I had a very deep and meaningful conversation last friday with a therapist who has taken into her own hand her evolution process.
She approached me while I was talking – to a friend who works in an organic shop – about what I did. We decided to meet and we did last week.
Because it was the 1st time we met, I really wanted to know more about her values her path and her point of view that led her to practice the way she did. I really love the gentleness and strength she radiates through her poise. I hope to podcast her (it will be in french) as she has a lot to say on finding one's own truth and living in line with it.
When I told her about my path and how important it was for me to zero in on helping people develop their own autonomy and understand how co-dependency hinder their evolution and self-fulfillment she mentioned Jung's individuation process.
I know I should know about it because this is the most essential of his work, but... I didn't.
So I went straight for wikipedia:
In Jungian psychology, also called analytical psychology, individuation is the process where the individual self develops out of an undifferentiated unconscious – seen as a developmental psychic process during which innate elements of personality, the components of the immature psyche, and the experiences of the person's life become, if the process is more or less successful, integrated over time into a well-functioning whole.
So if I understand this well:
- 1st there is the “undifferentiated unconscious” – babies have and need that transitional period when they are fused (mum and me as one)
- then other phases need to take place so that with experiences the process of development
a well-functioning person may hopefully evolve and become whole and solid in oneself.
This is in effect a state we really hope to realize but for some of us this process of becoming truly whole and autonomous is a very big challenge.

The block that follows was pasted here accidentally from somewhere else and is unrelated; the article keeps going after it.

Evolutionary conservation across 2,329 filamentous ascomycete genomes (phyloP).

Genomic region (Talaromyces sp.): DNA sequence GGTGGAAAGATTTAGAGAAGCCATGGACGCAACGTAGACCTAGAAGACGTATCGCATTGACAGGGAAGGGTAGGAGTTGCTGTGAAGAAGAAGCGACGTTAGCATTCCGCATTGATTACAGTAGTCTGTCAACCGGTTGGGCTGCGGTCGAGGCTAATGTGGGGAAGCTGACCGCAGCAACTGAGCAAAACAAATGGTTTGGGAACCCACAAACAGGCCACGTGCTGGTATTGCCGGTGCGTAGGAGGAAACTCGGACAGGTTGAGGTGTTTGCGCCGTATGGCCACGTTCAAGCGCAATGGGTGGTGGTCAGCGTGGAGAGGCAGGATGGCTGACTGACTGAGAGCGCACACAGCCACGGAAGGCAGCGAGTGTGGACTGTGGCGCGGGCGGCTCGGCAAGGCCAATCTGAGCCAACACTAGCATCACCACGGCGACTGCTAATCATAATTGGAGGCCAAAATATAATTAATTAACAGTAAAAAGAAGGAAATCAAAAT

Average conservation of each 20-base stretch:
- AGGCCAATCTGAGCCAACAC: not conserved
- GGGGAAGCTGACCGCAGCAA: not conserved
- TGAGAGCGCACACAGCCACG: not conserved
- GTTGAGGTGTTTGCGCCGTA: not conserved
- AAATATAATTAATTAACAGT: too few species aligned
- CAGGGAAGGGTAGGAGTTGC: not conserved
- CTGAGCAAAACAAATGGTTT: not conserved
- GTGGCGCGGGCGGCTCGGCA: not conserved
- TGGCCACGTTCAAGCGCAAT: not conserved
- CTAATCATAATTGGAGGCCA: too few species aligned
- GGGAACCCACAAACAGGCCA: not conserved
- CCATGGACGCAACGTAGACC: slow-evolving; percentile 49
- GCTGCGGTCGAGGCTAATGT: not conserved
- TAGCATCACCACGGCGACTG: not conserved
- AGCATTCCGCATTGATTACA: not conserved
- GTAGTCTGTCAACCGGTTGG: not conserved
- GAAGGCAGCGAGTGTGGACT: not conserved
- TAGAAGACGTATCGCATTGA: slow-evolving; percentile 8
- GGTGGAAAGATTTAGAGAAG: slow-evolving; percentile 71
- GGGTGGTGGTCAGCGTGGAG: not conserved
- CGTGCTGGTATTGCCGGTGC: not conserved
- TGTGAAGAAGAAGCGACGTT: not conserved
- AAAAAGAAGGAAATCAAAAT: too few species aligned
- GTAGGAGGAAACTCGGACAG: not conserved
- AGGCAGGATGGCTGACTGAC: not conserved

And it isn't a case of “not feeling motivated enough” or “just needing a bit of a push” or “needing some tough love” because in some case, that is exactly what we had.
It seems that the issue here is not knowing where the I and the Other begin and end.
In my personal life, I wasn't allowed to express myself outside of the frame settled by my parents.
Even though there were plenty of space I could have called my own, I wasn't allowed to have a space just for me.
My bedroom – normally a safe place of retreat and exploration – was a passageway with 2 doors which always has to be open just “in case” (they had to go from an area to another, if something happend to me...). I didn't get to decorate it and if i did, things were put back into place. I had stuff thrown out because it was too old or not to my mum's liking and i knew she was looking into my stuff (journal diary for example).
On top of that I was told what to say, how to think, what to wear (for that one I went to wear black in my teenage years), what to eat...
The me as self reference was so reduced that for many years I did not see myself outside of “their” reference points.
Cutting all ties (which I did in my forty) has in this particular case been a life saviour for me.
As nothing I did before (going abroad 1st in Ireland then in Australia) seemed to stop their violation of my privacy and their relentless demand of submissive behaviour of my being.
Even though it did not resolve how I interact with others as co-dependency became my default setting, it definitely helped clarify the process of reclaiming my self.
Because this is ultimately what it is about.
The process of becoming whole can happen only if and when individuation takes place.
I'd like to thank Uriell for this beautiful time we had and for the depth of her insights.